Softbank has a long history fighting for this band that the government doesn’t want to license again until 2015, but already used by DoCoMo and au/KDDI.

May 18: Apple updates the iPad FAQ for the umpteenth time

The new FAQ wording makes it clearer. In Japan, Softbank only!

3Gデータプランについてよくあるご質問
iPad Wi-Fi + 3GモデルはソフトバンクのSIMカードのみに対応していますか?

日本で発売されるiPad Wi-Fi + 3Gモデルは、日本で使用する場合、iPad向け3Gデータプランを提供しているソフトバンクのmicro-SIMカードのみに対応します。海外で使用する際は、その国で発売されているmicro-SIMカードもご利用になれます。
その他の通信事業者のmicro-SIMカードを使って、日本で発売されるiPad Wi-Fi + 3Gモデルを海外で利用できますか?

日本で発売されるiPad Wi-Fi + 3Gモデルは、日本国内ではソフトバンクの3Gデータサービスのみに対応します。その他の国内通信事業者のmicro-SIMカードには対応しません。海外では、その国の通信事業者が提供しているmicro-SIMカードとデータプランを利用して、日本で発売されるiPad Wi-Fi + 3Gモデルを使用することができます。
micro-SIMカードはどこで手に入れられますか?

直営店のApple Store、またはiPad正規販売店でiPad Wi-Fi + 3Gモデルと一緒にmicro-SIMカードを購入できます。(日本国外で購入したiPad用に、micro-SIMカードを購入することはできません。)

So, what do we know so far?

Any iPad 3G sold in Japan will be tied exclusively to Softbank while in Japan.

Any iPad 3G sold in Japan will have the ability to switch microSIM while outside of Japan (or to roam using Softbank microSIM).

Any iPad 3G bought outside of Japan won’t accept any Japanese microSIM, since Softbank is the sole microSIM vendor (at this point) and won’t sell the SIM & plans without an iPad.

It is unclear how Softbank is SIM locking iPads sold in Japan. A software lock is possible but not confirmed, but Steve Jobs remarks seems to indicate that there is more than a simple country contract exclusivity.

So, yeah, Steve Jobs was right all along: both Softbank’s iPad announcement (and customer relations) and Apple’s website (until today’s modification) were wrong. And misleading I should add.

Follow our complete iPad landing in Japan coverage

The iPad drama continues in Japan.

Since Apple’s CEO promised at launch that the device would be SIM free, long time contributor to our community, Doug Lerner, admittedly quite upset by the situation like many others, took the initiative to send Steve Jobs an email.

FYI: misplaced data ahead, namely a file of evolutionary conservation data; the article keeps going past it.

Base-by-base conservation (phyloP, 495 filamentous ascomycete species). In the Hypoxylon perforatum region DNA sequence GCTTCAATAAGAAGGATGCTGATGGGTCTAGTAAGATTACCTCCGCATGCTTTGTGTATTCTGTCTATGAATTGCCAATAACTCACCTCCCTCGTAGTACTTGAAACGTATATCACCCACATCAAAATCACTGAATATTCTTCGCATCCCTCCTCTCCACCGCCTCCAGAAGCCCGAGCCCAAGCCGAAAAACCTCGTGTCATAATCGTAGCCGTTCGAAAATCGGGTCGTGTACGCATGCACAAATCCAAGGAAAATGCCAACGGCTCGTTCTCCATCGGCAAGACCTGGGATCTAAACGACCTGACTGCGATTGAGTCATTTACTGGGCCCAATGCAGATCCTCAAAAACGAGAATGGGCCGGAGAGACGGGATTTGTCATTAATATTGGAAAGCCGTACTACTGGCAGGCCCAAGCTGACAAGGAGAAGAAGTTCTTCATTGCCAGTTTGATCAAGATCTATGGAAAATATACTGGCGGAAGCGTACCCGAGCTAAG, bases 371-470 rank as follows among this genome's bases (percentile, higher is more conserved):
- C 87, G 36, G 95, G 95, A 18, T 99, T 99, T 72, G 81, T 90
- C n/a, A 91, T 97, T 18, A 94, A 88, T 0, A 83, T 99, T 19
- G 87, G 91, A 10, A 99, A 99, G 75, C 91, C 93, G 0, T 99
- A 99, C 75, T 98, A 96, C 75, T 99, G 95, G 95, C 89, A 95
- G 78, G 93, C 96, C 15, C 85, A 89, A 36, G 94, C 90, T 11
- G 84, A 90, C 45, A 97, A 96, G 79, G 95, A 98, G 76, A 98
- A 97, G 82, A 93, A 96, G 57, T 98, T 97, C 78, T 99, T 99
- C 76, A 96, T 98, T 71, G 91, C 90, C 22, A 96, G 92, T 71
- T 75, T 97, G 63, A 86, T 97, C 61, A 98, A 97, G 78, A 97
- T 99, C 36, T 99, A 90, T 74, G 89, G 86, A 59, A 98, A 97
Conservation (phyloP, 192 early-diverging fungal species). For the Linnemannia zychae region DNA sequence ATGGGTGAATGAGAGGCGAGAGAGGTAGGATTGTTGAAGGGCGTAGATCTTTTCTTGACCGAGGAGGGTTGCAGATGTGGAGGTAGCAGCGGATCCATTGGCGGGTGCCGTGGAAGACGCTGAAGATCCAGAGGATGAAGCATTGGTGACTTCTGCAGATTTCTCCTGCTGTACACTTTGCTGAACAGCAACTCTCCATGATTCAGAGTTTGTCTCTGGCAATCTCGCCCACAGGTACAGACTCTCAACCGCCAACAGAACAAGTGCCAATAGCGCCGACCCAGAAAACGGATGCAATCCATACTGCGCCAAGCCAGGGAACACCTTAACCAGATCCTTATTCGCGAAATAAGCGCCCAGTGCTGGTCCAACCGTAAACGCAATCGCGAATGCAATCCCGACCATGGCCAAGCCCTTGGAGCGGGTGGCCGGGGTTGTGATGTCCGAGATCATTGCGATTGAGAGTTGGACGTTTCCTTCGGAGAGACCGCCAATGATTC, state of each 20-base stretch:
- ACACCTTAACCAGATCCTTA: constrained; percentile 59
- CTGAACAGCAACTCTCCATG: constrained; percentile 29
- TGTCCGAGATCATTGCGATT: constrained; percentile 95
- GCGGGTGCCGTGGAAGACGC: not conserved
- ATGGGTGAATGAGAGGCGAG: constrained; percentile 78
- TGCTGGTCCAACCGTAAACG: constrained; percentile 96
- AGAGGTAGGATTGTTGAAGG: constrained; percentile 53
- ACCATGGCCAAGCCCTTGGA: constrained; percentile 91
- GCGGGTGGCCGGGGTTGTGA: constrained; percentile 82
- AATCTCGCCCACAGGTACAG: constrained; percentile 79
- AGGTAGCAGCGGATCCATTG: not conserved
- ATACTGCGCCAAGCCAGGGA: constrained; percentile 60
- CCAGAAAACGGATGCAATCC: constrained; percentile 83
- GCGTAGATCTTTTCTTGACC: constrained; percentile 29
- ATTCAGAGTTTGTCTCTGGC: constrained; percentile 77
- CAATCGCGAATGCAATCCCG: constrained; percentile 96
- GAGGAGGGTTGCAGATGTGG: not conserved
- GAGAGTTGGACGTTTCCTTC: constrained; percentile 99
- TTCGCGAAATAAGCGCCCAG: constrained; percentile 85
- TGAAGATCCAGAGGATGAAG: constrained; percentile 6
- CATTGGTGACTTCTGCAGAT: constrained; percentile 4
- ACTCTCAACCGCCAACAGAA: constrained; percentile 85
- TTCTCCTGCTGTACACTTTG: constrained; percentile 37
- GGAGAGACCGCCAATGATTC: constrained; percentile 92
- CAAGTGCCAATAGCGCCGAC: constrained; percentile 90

And, in one of these nice moments when Steve answers, Doug got this:

Actually, the version of iPad sold in Japan does accept international SIMs.

Here’s Doug original email:

Hi. In the U.S. iPad 3Gs are cool. They are SIM-unlocked, which is great. And the unlimited no-committment AT&T contracts are convenient.

But in Japan we won’t have the option to buy an internationally usable iPad 3G. SoftBank has been given exclusive rights to sell the iPhone 3G, and the unlimited data option at about $35/month requires committing to a 2-year contract. There aren’t any no-commitment unlimited contracts like the $30 AT&T plan.

And what’s worse, unlike the U.S. version, the iPad 3G sold will be SIM-locked! So we can’t get an AT&T microSIM to use during travel in the U.S.!

The reverse is also true. If you are coming from the U.S. to Japan, you can’t get a microSIM card from SoftBank to use your iPad 3G here.

The iPad 3G could be such a cool, internationally usable device. Why isn’t Apple letting it be open in Japan like it is in the U.S.?

Sincerely,

Doug Lerner,
Tokyo


Now look at these two screenshots taken from the official Apple website, more specifically from the iPad FAQ on the Japanese online store:

One is from yesterday. One from this morning. Notice anything different? Yes, Apple Japan does now explicitly states that you cannot use a micro SIM obtained from another country for your iPad.

Kinda contradicts what Steve Jobs just sent by email, no?

What a nice drama. We’ve got Steve Jobs relieving the Japanese iPad users willing to travel and avoid data roaming charges contradicted by a last minute edit on the official iPad FAQ.

Sit down and watch, I’m pretty sure there will be more to that story.

Follow our complete iPad landing in Japan coverage